As local elected officials continue their search for new revenue, don’t be surprised if the “home tax” is placed on the ballot this year. So far, the home tax has been soundly defeated every time it’s been voted on; the record is 24 to nothing. In this Carolina Journal story, Tim Kent, former executive vice president of the North Carolina Association of Realtors, discusses the multi-year effort to defeat the tax, including what happened in Orange County in 2008.
While Avery County’s vote was the most suspenseful, Orange County’s May 2008 vote was the most challenging for Kent. The hotly contested Democratic presidential primary pushed turnout among Chapel Hill’s college students and other young people — people who don’t typically own property — to an unusually high level.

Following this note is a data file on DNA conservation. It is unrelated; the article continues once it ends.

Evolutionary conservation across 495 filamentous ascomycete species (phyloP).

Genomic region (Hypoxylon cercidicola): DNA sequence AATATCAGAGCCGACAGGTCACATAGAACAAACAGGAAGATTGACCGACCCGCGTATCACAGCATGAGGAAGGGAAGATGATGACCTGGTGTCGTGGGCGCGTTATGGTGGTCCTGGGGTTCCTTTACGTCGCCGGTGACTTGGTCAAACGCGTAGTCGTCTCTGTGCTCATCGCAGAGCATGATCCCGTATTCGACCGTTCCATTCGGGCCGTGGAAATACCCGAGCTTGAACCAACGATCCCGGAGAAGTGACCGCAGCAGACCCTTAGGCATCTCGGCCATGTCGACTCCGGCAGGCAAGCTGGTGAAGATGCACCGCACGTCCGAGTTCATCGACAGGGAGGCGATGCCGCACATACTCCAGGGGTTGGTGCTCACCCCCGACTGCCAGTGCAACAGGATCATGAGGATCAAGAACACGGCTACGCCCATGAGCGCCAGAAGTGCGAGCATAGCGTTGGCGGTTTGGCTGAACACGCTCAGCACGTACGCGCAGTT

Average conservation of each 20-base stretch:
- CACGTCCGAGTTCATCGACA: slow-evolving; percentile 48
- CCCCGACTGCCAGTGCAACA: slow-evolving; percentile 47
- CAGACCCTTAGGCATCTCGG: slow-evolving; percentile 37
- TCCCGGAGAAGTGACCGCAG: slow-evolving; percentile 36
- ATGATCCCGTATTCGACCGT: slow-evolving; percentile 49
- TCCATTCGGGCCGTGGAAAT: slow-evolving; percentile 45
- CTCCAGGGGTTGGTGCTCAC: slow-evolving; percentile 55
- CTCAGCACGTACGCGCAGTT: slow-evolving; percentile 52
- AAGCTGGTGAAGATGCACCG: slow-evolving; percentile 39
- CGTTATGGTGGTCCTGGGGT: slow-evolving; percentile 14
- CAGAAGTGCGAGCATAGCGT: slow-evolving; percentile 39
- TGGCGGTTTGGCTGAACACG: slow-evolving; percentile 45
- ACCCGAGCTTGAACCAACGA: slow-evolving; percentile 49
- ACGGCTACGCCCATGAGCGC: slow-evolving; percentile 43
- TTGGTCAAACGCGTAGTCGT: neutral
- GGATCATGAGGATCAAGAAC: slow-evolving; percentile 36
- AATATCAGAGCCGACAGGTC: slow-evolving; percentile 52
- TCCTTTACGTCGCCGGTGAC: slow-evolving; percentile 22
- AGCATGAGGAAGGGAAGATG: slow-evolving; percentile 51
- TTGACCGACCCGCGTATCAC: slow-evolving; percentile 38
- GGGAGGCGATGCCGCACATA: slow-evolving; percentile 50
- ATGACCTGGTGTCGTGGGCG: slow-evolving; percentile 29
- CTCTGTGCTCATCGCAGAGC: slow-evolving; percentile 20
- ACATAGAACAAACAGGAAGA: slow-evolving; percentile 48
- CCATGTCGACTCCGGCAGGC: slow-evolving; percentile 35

Orange County’s progressive political establishment was also out in force. “The university community was actively working in support of the land transfer tax, the county commissioners in Orange County appropriated $100,000 as part of a public information campaign, so it was a very challenging political environment,” he recalled. Despite it all, Orange County voters defeated the referendum 66 percent to 34 percent.